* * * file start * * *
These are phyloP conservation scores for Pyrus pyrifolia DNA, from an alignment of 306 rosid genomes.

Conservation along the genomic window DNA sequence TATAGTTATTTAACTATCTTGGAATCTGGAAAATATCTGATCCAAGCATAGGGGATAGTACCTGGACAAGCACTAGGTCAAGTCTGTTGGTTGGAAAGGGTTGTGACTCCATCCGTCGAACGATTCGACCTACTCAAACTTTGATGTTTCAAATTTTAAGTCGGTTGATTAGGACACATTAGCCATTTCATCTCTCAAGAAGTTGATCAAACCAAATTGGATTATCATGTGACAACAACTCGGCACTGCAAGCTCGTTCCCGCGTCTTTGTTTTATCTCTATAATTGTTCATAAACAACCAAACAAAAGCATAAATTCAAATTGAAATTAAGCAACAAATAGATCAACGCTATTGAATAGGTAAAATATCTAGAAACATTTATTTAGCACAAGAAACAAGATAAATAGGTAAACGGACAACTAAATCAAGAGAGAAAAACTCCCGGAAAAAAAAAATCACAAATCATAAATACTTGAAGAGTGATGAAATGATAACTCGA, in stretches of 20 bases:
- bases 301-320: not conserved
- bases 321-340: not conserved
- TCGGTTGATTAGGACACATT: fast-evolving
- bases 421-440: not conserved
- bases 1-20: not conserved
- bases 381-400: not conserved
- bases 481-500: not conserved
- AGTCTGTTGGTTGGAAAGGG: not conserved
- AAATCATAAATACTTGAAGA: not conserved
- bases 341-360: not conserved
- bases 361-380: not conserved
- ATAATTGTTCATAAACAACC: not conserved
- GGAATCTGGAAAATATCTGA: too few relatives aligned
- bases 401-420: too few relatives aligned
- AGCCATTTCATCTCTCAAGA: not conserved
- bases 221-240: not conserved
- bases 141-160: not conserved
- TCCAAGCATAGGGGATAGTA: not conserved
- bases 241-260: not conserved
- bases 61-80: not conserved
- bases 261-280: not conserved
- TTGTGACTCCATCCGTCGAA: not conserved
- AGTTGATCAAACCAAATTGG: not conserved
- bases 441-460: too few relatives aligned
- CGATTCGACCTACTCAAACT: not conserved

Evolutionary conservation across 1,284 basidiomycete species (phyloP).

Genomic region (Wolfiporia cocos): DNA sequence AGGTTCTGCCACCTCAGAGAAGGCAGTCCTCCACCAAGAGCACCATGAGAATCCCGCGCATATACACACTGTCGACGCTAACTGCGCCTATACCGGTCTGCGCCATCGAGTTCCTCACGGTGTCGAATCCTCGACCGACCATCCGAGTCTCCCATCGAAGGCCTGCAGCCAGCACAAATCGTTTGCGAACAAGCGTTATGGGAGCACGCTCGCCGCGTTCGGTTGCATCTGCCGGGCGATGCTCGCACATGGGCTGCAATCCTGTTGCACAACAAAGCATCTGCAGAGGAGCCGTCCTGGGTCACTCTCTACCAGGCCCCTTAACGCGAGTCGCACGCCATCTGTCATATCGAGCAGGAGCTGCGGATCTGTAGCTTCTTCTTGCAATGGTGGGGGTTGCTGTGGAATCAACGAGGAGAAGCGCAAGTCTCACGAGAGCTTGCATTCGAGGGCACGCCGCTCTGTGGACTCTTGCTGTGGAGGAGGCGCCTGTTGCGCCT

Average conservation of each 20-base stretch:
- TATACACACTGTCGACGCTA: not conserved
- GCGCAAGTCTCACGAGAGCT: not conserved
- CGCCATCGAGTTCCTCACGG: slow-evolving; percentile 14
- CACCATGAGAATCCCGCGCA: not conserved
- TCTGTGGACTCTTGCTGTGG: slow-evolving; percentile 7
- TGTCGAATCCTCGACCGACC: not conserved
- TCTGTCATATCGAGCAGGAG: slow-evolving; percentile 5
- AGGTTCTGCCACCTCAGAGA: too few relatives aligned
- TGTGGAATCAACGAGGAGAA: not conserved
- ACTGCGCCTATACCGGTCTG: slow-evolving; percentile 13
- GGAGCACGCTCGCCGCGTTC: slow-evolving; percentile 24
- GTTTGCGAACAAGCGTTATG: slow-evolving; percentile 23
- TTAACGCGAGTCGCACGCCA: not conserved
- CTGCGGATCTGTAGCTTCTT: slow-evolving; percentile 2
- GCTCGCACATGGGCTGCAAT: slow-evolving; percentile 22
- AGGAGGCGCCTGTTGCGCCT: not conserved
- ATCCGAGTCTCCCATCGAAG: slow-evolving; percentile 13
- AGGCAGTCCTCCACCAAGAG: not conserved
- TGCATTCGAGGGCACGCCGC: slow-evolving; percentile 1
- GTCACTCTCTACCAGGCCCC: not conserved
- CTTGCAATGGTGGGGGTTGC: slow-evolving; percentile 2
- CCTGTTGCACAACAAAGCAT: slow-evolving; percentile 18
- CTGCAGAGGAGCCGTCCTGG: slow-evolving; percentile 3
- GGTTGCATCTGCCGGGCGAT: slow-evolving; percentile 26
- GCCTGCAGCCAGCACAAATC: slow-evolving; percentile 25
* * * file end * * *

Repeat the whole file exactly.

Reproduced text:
These are phyloP conservation scores for Pyrus pyrifolia DNA, from an alignment of 306 rosid genomes.

Conservation along the genomic window DNA sequence TATAGTTATTTAACTATCTTGGAATCTGGAAAATATCTGATCCAAGCATAGGGGATAGTACCTGGACAAGCACTAGGTCAAGTCTGTTGGTTGGAAAGGGTTGTGACTCCATCCGTCGAACGATTCGACCTACTCAAACTTTGATGTTTCAAATTTTAAGTCGGTTGATTAGGACACATTAGCCATTTCATCTCTCAAGAAGTTGATCAAACCAAATTGGATTATCATGTGACAACAACTCGGCACTGCAAGCTCGTTCCCGCGTCTTTGTTTTATCTCTATAATTGTTCATAAACAACCAAACAAAAGCATAAATTCAAATTGAAATTAAGCAACAAATAGATCAACGCTATTGAATAGGTAAAATATCTAGAAACATTTATTTAGCACAAGAAACAAGATAAATAGGTAAACGGACAACTAAATCAAGAGAGAAAAACTCCCGGAAAAAAAAAATCACAAATCATAAATACTTGAAGAGTGATGAAATGATAACTCGA, in stretches of 20 bases:
- bases 301-320: not conserved
- bases 321-340: not conserved
- TCGGTTGATTAGGACACATT: fast-evolving
- bases 421-440: not conserved
- bases 1-20: not conserved
- bases 381-400: not conserved
- bases 481-500: not conserved
- AGTCTGTTGGTTGGAAAGGG: not conserved
- AAATCATAAATACTTGAAGA: not conserved
- bases 341-360: not conserved
- bases 361-380: not conserved
- ATAATTGTTCATAAACAACC: not conserved
- GGAATCTGGAAAATATCTGA: too few relatives aligned
- bases 401-420: too few relatives aligned
- AGCCATTTCATCTCTCAAGA: not conserved
- bases 221-240: not conserved
- bases 141-160: not conserved
- TCCAAGCATAGGGGATAGTA: not conserved
- bases 241-260: not conserved
- bases 61-80: not conserved
- bases 261-280: not conserved
- TTGTGACTCCATCCGTCGAA: not conserved
- AGTTGATCAAACCAAATTGG: not conserved
- bases 441-460: too few relatives aligned
- CGATTCGACCTACTCAAACT: not conserved

Evolutionary conservation across 1,284 basidiomycete species (phyloP).

Genomic region (Wolfiporia cocos): DNA sequence AGGTTCTGCCACCTCAGAGAAGGCAGTCCTCCACCAAGAGCACCATGAGAATCCCGCGCATATACACACTGTCGACGCTAACTGCGCCTATACCGGTCTGCGCCATCGAGTTCCTCACGGTGTCGAATCCTCGACCGACCATCCGAGTCTCCCATCGAAGGCCTGCAGCCAGCACAAATCGTTTGCGAACAAGCGTTATGGGAGCACGCTCGCCGCGTTCGGTTGCATCTGCCGGGCGATGCTCGCACATGGGCTGCAATCCTGTTGCACAACAAAGCATCTGCAGAGGAGCCGTCCTGGGTCACTCTCTACCAGGCCCCTTAACGCGAGTCGCACGCCATCTGTCATATCGAGCAGGAGCTGCGGATCTGTAGCTTCTTCTTGCAATGGTGGGGGTTGCTGTGGAATCAACGAGGAGAAGCGCAAGTCTCACGAGAGCTTGCATTCGAGGGCACGCCGCTCTGTGGACTCTTGCTGTGGAGGAGGCGCCTGTTGCGCCT

Average conservation of each 20-base stretch:
- TATACACACTGTCGACGCTA: not conserved
- GCGCAAGTCTCACGAGAGCT: not conserved
- CGCCATCGAGTTCCTCACGG: slow-evolving; percentile 14
- CACCATGAGAATCCCGCGCA: not conserved
- TCTGTGGACTCTTGCTGTGG: slow-evolving; percentile 7
- TGTCGAATCCTCGACCGACC: not conserved
- TCTGTCATATCGAGCAGGAG: slow-evolving; percentile 5
- AGGTTCTGCCACCTCAGAGA: too few relatives aligned
- TGTGGAATCAACGAGGAGAA: not conserved
- ACTGCGCCTATACCGGTCTG: slow-evolving; percentile 13
- GGAGCACGCTCGCCGCGTTC: slow-evolving; percentile 24
- GTTTGCGAACAAGCGTTATG: slow-evolving; percentile 23
- TTAACGCGAGTCGCACGCCA: not conserved
- CTGCGGATCTGTAGCTTCTT: slow-evolving; percentile 2
- GCTCGCACATGGGCTGCAAT: slow-evolving; percentile 22
- AGGAGGCGCCTGTTGCGCCT: not conserved
- ATCCGAGTCTCCCATCGAAG: slow-evolving; percentile 13
- AGGCAGTCCTCCACCAAGAG: not conserved
- TGCATTCGAGGGCACGCCGC: slow-evolving; percentile 1
- GTCACTCTCTACCAGGCCCC: not conserved
- CTTGCAATGGTGGGGGTTGC: slow-evolving; percentile 2
- CCTGTTGCACAACAAAGCAT: slow-evolving; percentile 18
- CTGCAGAGGAGCCGTCCTGG: slow-evolving; percentile 3
- GGTTGCATCTGCCGGGCGAT: slow-evolving; percentile 26
- GCCTGCAGCCAGCACAAATC: slow-evolving; percentile 25